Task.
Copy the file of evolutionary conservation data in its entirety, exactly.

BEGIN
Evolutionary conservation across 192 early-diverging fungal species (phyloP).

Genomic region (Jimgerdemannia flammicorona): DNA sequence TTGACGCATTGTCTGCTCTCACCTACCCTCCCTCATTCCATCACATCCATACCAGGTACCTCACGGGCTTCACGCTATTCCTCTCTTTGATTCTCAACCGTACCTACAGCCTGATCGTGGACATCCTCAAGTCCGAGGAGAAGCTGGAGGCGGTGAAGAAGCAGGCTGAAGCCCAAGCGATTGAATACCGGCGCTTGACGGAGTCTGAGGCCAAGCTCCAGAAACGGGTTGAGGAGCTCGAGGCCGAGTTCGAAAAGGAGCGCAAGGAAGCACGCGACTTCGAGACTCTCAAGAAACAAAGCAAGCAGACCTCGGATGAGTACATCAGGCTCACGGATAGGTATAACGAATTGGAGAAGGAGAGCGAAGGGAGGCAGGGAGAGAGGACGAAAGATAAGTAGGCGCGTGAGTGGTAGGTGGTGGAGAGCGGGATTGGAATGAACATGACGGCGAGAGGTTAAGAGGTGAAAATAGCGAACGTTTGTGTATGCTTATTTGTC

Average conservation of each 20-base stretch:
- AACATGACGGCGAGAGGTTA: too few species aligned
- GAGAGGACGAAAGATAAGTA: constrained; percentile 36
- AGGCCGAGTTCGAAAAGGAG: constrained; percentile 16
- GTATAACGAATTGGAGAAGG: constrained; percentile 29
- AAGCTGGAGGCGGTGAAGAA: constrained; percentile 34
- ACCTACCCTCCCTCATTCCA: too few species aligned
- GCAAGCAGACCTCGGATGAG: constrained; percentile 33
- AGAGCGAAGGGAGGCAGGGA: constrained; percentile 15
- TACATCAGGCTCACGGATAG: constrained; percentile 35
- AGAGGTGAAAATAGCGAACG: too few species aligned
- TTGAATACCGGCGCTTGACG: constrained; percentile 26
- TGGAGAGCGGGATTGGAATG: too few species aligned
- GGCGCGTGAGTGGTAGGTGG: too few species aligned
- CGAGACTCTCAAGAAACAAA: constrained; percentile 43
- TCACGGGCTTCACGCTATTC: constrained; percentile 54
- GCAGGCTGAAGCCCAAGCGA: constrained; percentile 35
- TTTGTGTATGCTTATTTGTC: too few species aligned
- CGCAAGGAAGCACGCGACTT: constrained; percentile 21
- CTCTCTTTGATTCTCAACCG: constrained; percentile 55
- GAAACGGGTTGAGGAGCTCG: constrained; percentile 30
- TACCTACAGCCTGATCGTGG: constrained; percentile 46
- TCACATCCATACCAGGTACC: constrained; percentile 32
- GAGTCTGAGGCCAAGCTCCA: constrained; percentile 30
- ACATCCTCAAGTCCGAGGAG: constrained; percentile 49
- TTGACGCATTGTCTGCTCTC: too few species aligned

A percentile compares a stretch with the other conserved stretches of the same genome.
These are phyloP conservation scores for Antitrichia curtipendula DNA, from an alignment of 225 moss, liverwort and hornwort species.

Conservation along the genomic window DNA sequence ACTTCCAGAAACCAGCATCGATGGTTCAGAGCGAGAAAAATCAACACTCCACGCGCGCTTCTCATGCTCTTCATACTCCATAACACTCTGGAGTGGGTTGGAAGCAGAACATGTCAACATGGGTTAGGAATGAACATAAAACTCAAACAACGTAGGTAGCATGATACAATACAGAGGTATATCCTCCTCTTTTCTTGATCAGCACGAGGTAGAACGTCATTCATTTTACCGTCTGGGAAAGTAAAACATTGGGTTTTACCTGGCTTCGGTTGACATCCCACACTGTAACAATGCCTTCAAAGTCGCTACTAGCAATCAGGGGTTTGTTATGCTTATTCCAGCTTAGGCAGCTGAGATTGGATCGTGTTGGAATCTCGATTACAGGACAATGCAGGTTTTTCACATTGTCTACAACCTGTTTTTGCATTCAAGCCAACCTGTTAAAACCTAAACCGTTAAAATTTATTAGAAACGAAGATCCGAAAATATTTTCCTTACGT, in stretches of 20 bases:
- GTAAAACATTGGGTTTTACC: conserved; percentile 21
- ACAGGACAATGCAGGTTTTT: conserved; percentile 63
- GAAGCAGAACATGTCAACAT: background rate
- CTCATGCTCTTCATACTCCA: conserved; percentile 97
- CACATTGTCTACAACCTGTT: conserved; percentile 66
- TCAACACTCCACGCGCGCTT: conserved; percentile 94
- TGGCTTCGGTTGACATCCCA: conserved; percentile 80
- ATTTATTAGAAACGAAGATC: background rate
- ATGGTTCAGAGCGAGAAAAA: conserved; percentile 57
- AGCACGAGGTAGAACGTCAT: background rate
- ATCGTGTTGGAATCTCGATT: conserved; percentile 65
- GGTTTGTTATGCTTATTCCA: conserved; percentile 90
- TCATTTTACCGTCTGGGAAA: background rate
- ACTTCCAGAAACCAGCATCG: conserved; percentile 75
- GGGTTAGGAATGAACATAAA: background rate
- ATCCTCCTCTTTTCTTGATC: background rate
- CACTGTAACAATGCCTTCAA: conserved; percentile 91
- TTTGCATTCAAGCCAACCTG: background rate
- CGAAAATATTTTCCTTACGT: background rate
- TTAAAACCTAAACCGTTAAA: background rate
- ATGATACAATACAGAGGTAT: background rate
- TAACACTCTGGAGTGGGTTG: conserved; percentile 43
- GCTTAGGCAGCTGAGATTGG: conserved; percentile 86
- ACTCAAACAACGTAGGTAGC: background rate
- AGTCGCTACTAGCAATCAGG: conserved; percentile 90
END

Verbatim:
Evolutionary conservation across 192 early-diverging fungal species (phyloP).

Genomic region (Jimgerdemannia flammicorona): DNA sequence TTGACGCATTGTCTGCTCTCACCTACCCTCCCTCATTCCATCACATCCATACCAGGTACCTCACGGGCTTCACGCTATTCCTCTCTTTGATTCTCAACCGTACCTACAGCCTGATCGTGGACATCCTCAAGTCCGAGGAGAAGCTGGAGGCGGTGAAGAAGCAGGCTGAAGCCCAAGCGATTGAATACCGGCGCTTGACGGAGTCTGAGGCCAAGCTCCAGAAACGGGTTGAGGAGCTCGAGGCCGAGTTCGAAAAGGAGCGCAAGGAAGCACGCGACTTCGAGACTCTCAAGAAACAAAGCAAGCAGACCTCGGATGAGTACATCAGGCTCACGGATAGGTATAACGAATTGGAGAAGGAGAGCGAAGGGAGGCAGGGAGAGAGGACGAAAGATAAGTAGGCGCGTGAGTGGTAGGTGGTGGAGAGCGGGATTGGAATGAACATGACGGCGAGAGGTTAAGAGGTGAAAATAGCGAACGTTTGTGTATGCTTATTTGTC

Average conservation of each 20-base stretch:
- AACATGACGGCGAGAGGTTA: too few species aligned
- GAGAGGACGAAAGATAAGTA: constrained; percentile 36
- AGGCCGAGTTCGAAAAGGAG: constrained; percentile 16
- GTATAACGAATTGGAGAAGG: constrained; percentile 29
- AAGCTGGAGGCGGTGAAGAA: constrained; percentile 34
- ACCTACCCTCCCTCATTCCA: too few species aligned
- GCAAGCAGACCTCGGATGAG: constrained; percentile 33
- AGAGCGAAGGGAGGCAGGGA: constrained; percentile 15
- TACATCAGGCTCACGGATAG: constrained; percentile 35
- AGAGGTGAAAATAGCGAACG: too few species aligned
- TTGAATACCGGCGCTTGACG: constrained; percentile 26
- TGGAGAGCGGGATTGGAATG: too few species aligned
- GGCGCGTGAGTGGTAGGTGG: too few species aligned
- CGAGACTCTCAAGAAACAAA: constrained; percentile 43
- TCACGGGCTTCACGCTATTC: constrained; percentile 54
- GCAGGCTGAAGCCCAAGCGA: constrained; percentile 35
- TTTGTGTATGCTTATTTGTC: too few species aligned
- CGCAAGGAAGCACGCGACTT: constrained; percentile 21
- CTCTCTTTGATTCTCAACCG: constrained; percentile 55
- GAAACGGGTTGAGGAGCTCG: constrained; percentile 30
- TACCTACAGCCTGATCGTGG: constrained; percentile 46
- TCACATCCATACCAGGTACC: constrained; percentile 32
- GAGTCTGAGGCCAAGCTCCA: constrained; percentile 30
- ACATCCTCAAGTCCGAGGAG: constrained; percentile 49
- TTGACGCATTGTCTGCTCTC: too few species aligned

A percentile compares a stretch with the other conserved stretches of the same genome.
These are phyloP conservation scores for Antitrichia curtipendula DNA, from an alignment of 225 moss, liverwort and hornwort species.

Conservation along the genomic window DNA sequence ACTTCCAGAAACCAGCATCGATGGTTCAGAGCGAGAAAAATCAACACTCCACGCGCGCTTCTCATGCTCTTCATACTCCATAACACTCTGGAGTGGGTTGGAAGCAGAACATGTCAACATGGGTTAGGAATGAACATAAAACTCAAACAACGTAGGTAGCATGATACAATACAGAGGTATATCCTCCTCTTTTCTTGATCAGCACGAGGTAGAACGTCATTCATTTTACCGTCTGGGAAAGTAAAACATTGGGTTTTACCTGGCTTCGGTTGACATCCCACACTGTAACAATGCCTTCAAAGTCGCTACTAGCAATCAGGGGTTTGTTATGCTTATTCCAGCTTAGGCAGCTGAGATTGGATCGTGTTGGAATCTCGATTACAGGACAATGCAGGTTTTTCACATTGTCTACAACCTGTTTTTGCATTCAAGCCAACCTGTTAAAACCTAAACCGTTAAAATTTATTAGAAACGAAGATCCGAAAATATTTTCCTTACGT, in stretches of 20 bases:
- GTAAAACATTGGGTTTTACC: conserved; percentile 21
- ACAGGACAATGCAGGTTTTT: conserved; percentile 63
- GAAGCAGAACATGTCAACAT: background rate
- CTCATGCTCTTCATACTCCA: conserved; percentile 97
- CACATTGTCTACAACCTGTT: conserved; percentile 66
- TCAACACTCCACGCGCGCTT: conserved; percentile 94
- TGGCTTCGGTTGACATCCCA: conserved; percentile 80
- ATTTATTAGAAACGAAGATC: background rate
- ATGGTTCAGAGCGAGAAAAA: conserved; percentile 57
- AGCACGAGGTAGAACGTCAT: background rate
- ATCGTGTTGGAATCTCGATT: conserved; percentile 65
- GGTTTGTTATGCTTATTCCA: conserved; percentile 90
- TCATTTTACCGTCTGGGAAA: background rate
- ACTTCCAGAAACCAGCATCG: conserved; percentile 75
- GGGTTAGGAATGAACATAAA: background rate
- ATCCTCCTCTTTTCTTGATC: background rate
- CACTGTAACAATGCCTTCAA: conserved; percentile 91
- TTTGCATTCAAGCCAACCTG: background rate
- CGAAAATATTTTCCTTACGT: background rate
- TTAAAACCTAAACCGTTAAA: background rate
- ATGATACAATACAGAGGTAT: background rate
- TAACACTCTGGAGTGGGTTG: conserved; percentile 43
- GCTTAGGCAGCTGAGATTGG: conserved; percentile 86
- ACTCAAACAACGTAGGTAGC: background rate
- AGTCGCTACTAGCAATCAGG: conserved; percentile 90